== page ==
A federal appeals court has overturned the conviction of a Wisconsin man barred from owning firearms because of his criminal record, ruling the lifetime prohibition may violate Americans’ Second Amendment rights and calling into question the future of a 13-year old gun control law. In a 3-0 decision on Wednesday, the Seventh Circuit Court of Appeals ordered a trial judge to take a second look at the evidence that a 1996 federal law prohibiting anyone convicted of a “misdemeanor crime of domestic violence” is constitutional in light of a U.S. Supreme Court ruling last year that emphasized “the individual right to possess and carry weapons.”
This case involves a man named Steven Skoien, who previously had been convicted of misdemeanor domestic battery. A year later, a Winchester 12-gauge hunting shotgun was discovered in a truck parked outside his home, along with evidence (including an orange hunting jacket, a deer carcass, and a state-issued tag for a deer kill) that he had used it earlier in the day. He was charged with illegal possession of a firearm.
irst, it shows that U.S. Justice Department has become a bit lazy in prosecuting gun cases: the court noted that “the government has made little effort to discharge its burden of demonstrating” the constitutionality of the law, and “relied almost entirely on conclusory reasoning by analogy.”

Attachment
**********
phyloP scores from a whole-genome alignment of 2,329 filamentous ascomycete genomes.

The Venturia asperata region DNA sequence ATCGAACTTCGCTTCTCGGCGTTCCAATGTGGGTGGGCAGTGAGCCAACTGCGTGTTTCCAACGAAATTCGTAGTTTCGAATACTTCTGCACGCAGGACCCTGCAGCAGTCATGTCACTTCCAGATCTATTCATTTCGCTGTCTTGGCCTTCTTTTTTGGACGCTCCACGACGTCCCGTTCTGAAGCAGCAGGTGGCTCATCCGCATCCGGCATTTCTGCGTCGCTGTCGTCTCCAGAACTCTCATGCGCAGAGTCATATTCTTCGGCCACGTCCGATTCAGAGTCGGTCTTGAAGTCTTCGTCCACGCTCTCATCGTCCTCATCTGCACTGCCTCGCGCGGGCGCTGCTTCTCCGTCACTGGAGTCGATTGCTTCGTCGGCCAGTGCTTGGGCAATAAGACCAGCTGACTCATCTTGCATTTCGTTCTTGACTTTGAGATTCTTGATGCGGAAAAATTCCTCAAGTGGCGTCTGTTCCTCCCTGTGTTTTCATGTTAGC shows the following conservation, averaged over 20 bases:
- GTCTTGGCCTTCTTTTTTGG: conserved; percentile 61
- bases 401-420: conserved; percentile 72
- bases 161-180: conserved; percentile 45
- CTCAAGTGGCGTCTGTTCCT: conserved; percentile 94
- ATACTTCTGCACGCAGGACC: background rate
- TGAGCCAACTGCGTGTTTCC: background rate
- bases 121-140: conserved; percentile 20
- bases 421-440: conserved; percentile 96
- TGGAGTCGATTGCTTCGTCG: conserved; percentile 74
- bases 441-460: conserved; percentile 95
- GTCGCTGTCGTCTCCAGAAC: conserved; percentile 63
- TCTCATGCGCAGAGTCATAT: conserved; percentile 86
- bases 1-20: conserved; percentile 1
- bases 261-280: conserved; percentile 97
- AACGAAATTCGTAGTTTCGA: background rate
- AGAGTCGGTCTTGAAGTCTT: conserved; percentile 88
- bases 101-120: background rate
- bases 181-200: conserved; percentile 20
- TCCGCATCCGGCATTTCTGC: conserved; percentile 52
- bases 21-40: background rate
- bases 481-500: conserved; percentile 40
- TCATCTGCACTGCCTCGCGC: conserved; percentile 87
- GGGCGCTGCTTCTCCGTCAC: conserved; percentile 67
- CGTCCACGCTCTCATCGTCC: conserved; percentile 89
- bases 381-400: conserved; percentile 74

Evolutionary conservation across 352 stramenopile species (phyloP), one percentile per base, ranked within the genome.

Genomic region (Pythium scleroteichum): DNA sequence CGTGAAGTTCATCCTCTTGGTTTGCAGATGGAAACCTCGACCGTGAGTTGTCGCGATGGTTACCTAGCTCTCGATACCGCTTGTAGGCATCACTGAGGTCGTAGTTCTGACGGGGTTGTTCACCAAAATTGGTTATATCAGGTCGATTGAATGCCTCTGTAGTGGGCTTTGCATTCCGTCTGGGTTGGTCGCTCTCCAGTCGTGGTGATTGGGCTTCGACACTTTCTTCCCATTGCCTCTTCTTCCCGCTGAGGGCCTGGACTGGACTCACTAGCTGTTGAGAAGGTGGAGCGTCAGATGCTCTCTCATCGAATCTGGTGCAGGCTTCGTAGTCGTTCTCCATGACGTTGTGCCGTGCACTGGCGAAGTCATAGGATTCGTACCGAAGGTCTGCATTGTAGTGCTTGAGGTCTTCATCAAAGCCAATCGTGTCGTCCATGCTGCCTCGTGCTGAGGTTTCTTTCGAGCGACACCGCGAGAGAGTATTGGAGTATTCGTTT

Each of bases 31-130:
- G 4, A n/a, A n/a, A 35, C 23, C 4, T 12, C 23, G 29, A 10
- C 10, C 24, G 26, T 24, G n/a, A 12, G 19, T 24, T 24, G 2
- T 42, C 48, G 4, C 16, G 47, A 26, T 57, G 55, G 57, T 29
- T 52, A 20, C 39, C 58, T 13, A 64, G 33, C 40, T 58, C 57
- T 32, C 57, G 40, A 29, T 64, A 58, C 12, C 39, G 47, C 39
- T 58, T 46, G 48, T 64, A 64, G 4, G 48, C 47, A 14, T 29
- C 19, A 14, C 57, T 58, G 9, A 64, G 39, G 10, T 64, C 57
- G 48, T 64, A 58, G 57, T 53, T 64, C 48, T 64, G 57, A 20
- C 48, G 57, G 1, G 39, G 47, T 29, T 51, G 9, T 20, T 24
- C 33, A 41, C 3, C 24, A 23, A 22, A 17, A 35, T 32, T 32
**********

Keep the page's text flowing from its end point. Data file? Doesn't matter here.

Second, and more importantly, this is one of the first appeals court cases to take an in-depth look at the impact of the Supreme Court’s ruling last year in D.C. v. Heller on existing federal firearms laws. It’s true that Justice Antonin Scalia’s majority opinion said: “Although we do not undertake an exhaustive historical analysis today of the full scope of the Second Amendment, nothing in our opinion should be taken to cast doubt on longstanding prohibitions on the possession of firearms by felons and the mentally ill…” But misdemeanors are different from felonies, which the Seventh Circuit noted: “We therefore assume that Skoien’s Second Amendment rights are intact notwithstanding his misdemeanor domestic-violence conviction.” The judges said that the ownership ban is life-long and sweeping, providing no way for a now-peaceable citizen to seek an exception:more